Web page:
No, because he is wrong about the Inquisition and about several other things besides. But Frank Furedi is basically right:
Pope Benedict XVI’s visit to Britain, which starts today, has provided much of the British cultural elite with a figure that it is okay to hate. Indeed, anti-Catholic prejudice is one of the main themes of today’s increasingly conformist imagination. It has reached a level where anyone who doesn’t possess a strong feeling of animosity towards the pope and his visit is viewed as a hopeless apologist for the abusive authority of theocratic despots.
The current display of anti-papal prejudice is not only conformist. Worse than that, it is the kind of conformism that is usually seen amongst children who, under peer pressure, compete to see who can come up with the meanest phrase to castigate the playground scapegoat.
Consider the infantile exchange between anti-papal zealots who were recently asked what they would say to the pope if they met him. ‘Go home to your tinpot Mussolini-concocted principality, and don’t come back’, said the Grand Inquisitor of the new atheist sandbox, Richard Dawkins, who refers to the pope as ‘Mr Ratzinger’ and describes him as the ‘head of the world’s second most evil religion’. Not to be outdone, the journalist Johann Hari imagines that he is a policeman and declares to a pretend pope: ‘I am placing you under arrest for conspiracy to pervert the course of justice, and for your central role in the systematic cover-up of the rape of children across five continents.’ Francis Wheen would also like to don a policeman’s helmet: ‘You’re nicked’ is what he would say to the pope. Such role-playing is an endearing aspect of childhood; but when grown-ups behave like aggressive four-year-olds, publicly fantasising about throwing spiteful insults at another person, they are simply adopting the immature mannerisms of attention-seeking toddlers.
If all the extravagant accusations thrown at Benedict are true, then it seems he bears responsibility for virtually every evil afflicting the modern world. When he is not busy covering up the deeds of child molesters, he is sabotaging the work of embryonic-stem-cell researchers. He is apparently totalitarian, a manipulative homophobe, an enemy of women.
The promotion material for Peter Tatchell’s tendentious TV programme – titled The Trouble with the Pope and shown on Channel 4 on Monday – informs us that the pope is ‘manipulating and distorting’ the image of Cardinal Newman to ‘serve his own autocratic, homophobic leadership’ (the pope is in Britain primarily to beatify Newman). According to Tatchell’s programme, Benedict’s teachings are also directly responsible for large numbers of unwanted children. The press release tells us that Tatchell heard ‘from a poor Filipino family, headed by Wilma and Ramon, whose following of papal teaching against birth control has resulted in them having more children than they can care for adequately’. Oh, and Benedict also refuses to take a stand against the legacy of Nazism. ‘I am shocked that he has embraced Catholics accused of being soft on Nazism’, says Tatchell. Getting carried away with his melodrama, Tatchell warns: ‘This is a pope to fear.’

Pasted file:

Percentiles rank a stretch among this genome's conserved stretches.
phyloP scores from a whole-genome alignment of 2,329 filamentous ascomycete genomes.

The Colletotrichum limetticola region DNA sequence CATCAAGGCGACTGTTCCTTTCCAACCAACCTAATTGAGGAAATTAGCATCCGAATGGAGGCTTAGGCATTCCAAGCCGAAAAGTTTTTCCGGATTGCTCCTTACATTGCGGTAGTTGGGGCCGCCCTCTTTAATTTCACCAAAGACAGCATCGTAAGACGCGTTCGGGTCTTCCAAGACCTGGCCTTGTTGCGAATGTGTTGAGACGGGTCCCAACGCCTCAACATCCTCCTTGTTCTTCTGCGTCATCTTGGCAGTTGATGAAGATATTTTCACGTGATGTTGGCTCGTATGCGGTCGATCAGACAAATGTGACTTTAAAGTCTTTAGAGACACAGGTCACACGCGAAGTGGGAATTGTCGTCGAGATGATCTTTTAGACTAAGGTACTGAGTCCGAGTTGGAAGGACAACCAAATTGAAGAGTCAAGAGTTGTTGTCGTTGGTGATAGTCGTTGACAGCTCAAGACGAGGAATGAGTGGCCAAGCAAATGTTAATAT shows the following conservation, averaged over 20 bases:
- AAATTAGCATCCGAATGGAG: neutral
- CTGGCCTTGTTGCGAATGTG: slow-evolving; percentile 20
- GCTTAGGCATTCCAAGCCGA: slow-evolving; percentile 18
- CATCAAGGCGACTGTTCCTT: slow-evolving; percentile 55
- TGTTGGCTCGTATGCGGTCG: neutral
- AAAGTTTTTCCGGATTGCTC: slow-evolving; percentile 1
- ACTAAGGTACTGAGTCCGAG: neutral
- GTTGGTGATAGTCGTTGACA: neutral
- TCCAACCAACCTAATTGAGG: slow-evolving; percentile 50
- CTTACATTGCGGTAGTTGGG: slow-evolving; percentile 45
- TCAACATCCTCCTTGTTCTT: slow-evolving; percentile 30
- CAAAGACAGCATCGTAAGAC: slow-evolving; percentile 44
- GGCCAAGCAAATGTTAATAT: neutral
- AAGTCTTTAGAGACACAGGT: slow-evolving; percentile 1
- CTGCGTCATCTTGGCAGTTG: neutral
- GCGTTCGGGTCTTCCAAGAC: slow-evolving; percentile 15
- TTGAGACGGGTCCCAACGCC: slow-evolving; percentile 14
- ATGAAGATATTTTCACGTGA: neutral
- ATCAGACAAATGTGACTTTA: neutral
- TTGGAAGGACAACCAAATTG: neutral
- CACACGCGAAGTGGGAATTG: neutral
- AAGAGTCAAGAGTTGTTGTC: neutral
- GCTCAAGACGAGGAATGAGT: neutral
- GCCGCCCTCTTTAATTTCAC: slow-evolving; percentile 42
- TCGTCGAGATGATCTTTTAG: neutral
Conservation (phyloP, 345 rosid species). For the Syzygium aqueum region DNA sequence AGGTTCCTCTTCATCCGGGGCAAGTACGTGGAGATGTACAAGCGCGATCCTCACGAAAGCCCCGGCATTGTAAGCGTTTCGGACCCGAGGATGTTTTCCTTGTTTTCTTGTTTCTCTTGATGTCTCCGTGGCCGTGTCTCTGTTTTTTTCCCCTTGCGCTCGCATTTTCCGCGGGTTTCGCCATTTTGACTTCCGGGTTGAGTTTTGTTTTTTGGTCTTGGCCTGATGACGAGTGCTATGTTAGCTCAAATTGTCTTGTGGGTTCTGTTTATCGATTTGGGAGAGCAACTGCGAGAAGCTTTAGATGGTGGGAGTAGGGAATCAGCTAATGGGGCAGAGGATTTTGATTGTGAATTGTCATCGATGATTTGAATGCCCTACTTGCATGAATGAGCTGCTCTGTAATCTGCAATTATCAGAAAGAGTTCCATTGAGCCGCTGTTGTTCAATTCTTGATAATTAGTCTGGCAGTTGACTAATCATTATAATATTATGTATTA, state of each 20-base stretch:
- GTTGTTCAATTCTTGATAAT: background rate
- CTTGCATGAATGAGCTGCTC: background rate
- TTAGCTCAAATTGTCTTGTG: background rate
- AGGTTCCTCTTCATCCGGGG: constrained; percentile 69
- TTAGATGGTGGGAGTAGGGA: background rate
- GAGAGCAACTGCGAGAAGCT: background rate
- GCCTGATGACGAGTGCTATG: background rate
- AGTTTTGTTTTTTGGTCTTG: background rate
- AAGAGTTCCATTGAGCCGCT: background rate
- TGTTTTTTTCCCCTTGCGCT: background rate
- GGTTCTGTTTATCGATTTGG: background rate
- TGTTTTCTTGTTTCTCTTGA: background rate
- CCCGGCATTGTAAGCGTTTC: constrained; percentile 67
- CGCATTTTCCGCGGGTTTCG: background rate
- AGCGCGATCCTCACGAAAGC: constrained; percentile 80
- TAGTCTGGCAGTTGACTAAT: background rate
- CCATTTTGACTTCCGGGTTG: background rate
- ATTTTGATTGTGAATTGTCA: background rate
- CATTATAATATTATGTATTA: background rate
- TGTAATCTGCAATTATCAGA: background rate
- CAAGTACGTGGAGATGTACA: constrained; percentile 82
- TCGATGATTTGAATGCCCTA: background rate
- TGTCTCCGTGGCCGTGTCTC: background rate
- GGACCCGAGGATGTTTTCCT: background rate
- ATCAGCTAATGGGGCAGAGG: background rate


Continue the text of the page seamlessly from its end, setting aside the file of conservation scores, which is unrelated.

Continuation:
Tatchell has indicted the pope on the grounds that he is out of touch with British public opinion, is doctrinaire and believes in traditional conservative values. Consequently, the world would be a better place without him. Back in the seventeenth century, a French Catholic political theorist expressed a similar form of bigoted intolerance by stating: ‘I have the right to persecute you because I am right and you are wrong.’ That is more or less the message of the contemporary anti-pope crusade. The principal hallmark of today’s new breed of secular moraliser is unabashed intolerance, and a demand that everyone conform to their zero-tolerance values.
Historically, religious intolerance was focused on denouncing deviant theological beliefs – for example the heresy of Pelagianism or Tritheism. Of course we still have this form of traditional intolerance today, but we now also have to contend with its younger cousin: intolerance towards religion. Increasingly, religion is indicted for taking its own doctrines too seriously – that is, for being a religion. Today’s opportunistic atheists even take it upon themselves to get stuck into the theological controversies of religions that they actually despise. So critics who claim to hate the pope go out of their way to reassure ordinary, genuine Catholics that they are only targeting Catholic leaders who force their traditional dogma on the church. Emulating the cavalier manner in which Western politicians explain to their Muslim constituents what true Islam means, anti-papal crusaders tell ordinary Catholics that they are on the same side and should all join in the battle against the forces of evil.
But of course, these secular moralisers are not really interested in the intricacies of theological disputes; they merely want to exploit them. Their mission is to call into question the moral integrity of their opponents, by depicting them as a malevolent force that violates the elementary norms of contemporary society. This is not theological criticism – instead the Catholic Church is denounced for the alleged threat that it poses to morality and health. So celibacy is attacked because it is deemed so unnatural that it makes priests suffer profound psychological distress, leading them to countenance suicide or paedophilia. The pope’s criticism of contraception is denounced because it encourages unprotected sex, leading to the spread of AIDS. In other words, Catholicism represents a health problem; it leads to the moral pollution of the innocent.
This is what Tatchell meant when he said in his televised hatchet job on Benedict that ‘the pope’s dogma is literally putting lives at risk’. This is about stigmatising the pope through pathologising the religious imagination itself. When the Guardian columnist Polly Toynbee declares that ‘sex and death lie at the poisoned heart of religion’, she is betraying her own passionate hatred for those who can still be inspired by something higher than reacting to the MPs’ expenses scandal.